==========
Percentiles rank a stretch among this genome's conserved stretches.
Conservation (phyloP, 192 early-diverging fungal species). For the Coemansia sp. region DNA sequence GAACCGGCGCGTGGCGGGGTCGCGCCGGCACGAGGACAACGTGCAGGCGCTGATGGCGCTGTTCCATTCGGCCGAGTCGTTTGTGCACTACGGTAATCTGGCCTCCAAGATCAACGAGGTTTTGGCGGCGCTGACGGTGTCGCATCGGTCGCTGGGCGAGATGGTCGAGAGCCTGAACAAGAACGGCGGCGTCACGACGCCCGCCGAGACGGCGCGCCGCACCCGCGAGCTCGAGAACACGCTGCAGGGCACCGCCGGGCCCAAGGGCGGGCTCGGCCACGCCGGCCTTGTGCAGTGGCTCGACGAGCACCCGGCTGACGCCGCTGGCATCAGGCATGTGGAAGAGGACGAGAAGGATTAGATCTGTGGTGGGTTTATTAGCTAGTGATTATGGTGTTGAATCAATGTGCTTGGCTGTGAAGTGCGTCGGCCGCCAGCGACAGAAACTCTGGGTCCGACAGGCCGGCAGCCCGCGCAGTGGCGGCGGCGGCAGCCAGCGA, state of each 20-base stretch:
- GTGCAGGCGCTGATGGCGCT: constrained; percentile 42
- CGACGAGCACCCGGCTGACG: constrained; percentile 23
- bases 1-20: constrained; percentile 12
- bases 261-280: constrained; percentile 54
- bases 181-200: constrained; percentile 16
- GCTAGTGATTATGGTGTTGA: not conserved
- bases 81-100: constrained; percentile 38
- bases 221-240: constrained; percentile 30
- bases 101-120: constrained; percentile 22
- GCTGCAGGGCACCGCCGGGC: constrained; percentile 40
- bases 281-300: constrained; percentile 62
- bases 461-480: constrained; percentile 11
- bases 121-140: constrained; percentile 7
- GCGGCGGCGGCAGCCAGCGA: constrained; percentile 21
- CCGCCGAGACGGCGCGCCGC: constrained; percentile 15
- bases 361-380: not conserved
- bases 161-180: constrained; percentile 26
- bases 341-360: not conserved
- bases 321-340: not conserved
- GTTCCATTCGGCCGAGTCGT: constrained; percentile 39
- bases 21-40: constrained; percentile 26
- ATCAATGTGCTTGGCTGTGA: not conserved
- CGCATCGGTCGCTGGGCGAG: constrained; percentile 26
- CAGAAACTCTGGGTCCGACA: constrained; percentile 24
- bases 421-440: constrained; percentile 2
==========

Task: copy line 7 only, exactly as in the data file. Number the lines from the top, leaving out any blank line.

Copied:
- bases 181-200: constrained; percentile 16